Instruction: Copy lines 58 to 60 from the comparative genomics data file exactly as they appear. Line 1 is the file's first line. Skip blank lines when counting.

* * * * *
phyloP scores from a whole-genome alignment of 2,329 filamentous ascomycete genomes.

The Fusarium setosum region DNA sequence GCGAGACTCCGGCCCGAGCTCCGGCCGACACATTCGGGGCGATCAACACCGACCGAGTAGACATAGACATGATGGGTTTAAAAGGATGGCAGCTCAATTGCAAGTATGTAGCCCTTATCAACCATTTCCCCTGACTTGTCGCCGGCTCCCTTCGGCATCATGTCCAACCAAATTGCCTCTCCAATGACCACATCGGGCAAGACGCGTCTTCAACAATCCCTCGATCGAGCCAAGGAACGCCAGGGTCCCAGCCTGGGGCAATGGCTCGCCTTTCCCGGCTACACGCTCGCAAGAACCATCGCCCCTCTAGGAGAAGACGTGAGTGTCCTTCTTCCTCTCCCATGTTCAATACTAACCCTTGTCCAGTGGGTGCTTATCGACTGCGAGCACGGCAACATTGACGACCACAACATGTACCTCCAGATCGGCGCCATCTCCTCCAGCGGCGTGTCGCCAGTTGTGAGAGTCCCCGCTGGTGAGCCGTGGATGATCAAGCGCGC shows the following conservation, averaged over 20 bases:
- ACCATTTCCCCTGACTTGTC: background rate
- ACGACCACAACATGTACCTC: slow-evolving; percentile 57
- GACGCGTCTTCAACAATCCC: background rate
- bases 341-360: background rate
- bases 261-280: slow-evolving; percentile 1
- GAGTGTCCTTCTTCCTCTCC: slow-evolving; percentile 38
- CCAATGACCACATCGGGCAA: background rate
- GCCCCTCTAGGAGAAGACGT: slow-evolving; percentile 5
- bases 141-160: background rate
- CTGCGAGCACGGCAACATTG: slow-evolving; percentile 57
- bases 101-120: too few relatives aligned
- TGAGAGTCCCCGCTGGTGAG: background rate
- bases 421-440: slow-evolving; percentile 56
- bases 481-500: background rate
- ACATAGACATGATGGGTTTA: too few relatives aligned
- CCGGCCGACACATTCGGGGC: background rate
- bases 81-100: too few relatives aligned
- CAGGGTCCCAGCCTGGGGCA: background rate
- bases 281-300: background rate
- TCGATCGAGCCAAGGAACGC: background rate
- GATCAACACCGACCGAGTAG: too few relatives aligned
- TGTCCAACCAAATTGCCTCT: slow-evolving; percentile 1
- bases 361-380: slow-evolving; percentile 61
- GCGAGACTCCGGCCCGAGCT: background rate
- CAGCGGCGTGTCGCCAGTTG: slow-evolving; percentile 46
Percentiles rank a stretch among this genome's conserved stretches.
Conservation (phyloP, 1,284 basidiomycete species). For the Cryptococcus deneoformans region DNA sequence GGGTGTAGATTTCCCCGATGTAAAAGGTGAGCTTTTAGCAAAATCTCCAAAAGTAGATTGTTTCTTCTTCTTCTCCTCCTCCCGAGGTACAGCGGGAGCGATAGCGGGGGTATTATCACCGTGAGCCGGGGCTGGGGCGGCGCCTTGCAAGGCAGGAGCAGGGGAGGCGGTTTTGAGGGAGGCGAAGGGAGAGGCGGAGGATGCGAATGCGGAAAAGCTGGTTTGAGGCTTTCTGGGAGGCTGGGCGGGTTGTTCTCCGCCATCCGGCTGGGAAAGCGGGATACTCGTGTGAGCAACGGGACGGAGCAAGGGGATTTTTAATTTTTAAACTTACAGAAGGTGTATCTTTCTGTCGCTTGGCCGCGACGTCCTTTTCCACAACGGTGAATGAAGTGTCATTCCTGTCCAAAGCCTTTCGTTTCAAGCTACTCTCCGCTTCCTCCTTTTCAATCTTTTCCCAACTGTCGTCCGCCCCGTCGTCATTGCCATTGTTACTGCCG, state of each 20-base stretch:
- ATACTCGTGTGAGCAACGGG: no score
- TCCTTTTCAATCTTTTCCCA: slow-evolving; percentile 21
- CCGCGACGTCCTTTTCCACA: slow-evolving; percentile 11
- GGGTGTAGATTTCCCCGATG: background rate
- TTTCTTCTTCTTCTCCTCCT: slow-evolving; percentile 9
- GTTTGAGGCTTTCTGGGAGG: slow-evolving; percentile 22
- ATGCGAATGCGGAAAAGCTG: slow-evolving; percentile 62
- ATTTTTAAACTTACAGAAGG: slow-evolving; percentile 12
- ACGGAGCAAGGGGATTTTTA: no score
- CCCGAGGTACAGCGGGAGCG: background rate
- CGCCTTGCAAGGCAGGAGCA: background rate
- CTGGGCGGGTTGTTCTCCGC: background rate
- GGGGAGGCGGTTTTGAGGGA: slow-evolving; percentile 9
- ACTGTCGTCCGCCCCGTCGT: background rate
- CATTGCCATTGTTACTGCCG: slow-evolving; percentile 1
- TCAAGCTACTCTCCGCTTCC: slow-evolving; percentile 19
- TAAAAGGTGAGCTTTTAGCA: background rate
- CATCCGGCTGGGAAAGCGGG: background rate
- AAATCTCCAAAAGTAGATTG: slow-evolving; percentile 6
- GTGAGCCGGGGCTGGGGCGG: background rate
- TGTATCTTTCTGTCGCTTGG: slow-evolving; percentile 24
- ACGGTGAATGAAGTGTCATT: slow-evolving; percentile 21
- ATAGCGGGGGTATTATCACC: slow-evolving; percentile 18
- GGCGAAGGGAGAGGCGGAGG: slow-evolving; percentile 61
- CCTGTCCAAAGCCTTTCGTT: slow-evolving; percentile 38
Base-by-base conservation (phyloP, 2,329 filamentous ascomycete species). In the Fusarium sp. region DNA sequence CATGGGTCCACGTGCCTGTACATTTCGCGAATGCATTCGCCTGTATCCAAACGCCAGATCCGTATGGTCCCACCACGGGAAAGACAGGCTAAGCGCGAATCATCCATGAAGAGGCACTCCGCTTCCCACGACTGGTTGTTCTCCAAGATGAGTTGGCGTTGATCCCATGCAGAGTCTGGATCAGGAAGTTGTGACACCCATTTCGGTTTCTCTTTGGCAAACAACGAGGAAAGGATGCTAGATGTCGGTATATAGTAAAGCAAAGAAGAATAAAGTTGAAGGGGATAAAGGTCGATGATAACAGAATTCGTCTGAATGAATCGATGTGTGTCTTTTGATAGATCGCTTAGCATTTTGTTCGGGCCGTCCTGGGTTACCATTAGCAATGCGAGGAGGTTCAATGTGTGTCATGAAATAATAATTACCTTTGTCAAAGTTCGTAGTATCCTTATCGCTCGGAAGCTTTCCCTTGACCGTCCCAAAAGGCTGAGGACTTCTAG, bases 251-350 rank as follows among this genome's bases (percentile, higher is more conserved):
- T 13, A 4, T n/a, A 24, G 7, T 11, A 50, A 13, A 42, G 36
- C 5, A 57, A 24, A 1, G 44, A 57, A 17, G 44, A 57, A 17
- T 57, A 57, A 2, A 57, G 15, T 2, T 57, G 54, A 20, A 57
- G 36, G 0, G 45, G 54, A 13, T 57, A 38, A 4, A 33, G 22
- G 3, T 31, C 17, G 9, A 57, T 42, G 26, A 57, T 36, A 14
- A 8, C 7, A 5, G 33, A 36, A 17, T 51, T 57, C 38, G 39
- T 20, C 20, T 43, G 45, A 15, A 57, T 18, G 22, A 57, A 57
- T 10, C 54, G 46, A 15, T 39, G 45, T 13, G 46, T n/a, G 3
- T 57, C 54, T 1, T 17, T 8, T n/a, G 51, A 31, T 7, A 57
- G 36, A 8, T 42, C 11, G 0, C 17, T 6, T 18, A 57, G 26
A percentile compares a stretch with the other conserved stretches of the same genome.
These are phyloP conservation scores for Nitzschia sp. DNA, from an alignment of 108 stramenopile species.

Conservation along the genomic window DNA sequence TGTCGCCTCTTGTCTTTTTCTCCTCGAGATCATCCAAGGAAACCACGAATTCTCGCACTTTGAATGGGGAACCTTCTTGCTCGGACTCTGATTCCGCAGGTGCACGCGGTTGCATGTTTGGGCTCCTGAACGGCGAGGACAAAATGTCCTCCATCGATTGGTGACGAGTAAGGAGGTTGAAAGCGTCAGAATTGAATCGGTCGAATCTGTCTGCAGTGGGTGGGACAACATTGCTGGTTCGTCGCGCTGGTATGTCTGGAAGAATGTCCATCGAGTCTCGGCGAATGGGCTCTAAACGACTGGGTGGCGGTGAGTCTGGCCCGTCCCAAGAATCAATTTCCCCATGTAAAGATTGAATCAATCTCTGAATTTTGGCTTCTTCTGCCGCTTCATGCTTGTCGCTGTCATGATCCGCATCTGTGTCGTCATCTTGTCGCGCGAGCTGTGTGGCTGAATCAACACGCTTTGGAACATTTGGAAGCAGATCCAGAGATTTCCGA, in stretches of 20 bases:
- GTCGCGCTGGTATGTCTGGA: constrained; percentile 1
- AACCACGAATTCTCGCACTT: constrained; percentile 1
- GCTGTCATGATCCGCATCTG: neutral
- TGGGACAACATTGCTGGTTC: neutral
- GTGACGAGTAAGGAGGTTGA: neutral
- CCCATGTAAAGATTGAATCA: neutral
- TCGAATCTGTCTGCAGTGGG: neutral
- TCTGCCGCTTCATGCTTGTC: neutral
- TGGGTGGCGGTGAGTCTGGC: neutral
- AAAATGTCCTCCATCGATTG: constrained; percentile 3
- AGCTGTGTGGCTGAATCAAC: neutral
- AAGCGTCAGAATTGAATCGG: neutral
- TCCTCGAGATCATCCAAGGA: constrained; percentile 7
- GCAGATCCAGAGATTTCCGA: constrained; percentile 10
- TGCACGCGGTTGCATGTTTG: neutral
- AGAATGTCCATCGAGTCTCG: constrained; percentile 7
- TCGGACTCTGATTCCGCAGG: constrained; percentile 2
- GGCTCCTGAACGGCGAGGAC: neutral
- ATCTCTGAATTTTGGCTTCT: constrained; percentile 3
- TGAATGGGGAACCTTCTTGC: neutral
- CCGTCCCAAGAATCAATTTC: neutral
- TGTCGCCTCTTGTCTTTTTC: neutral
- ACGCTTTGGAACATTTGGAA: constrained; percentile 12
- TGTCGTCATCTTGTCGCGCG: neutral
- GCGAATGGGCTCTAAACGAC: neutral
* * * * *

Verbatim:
- T 57, A 57, A 2, A 57, G 15, T 2, T 57, G 54, A 20, A 57
- G 36, G 0, G 45, G 54, A 13, T 57, A 38, A 4, A 33, G 22
- G 3, T 31, C 17, G 9, A 57, T 42, G 26, A 57, T 36, A 14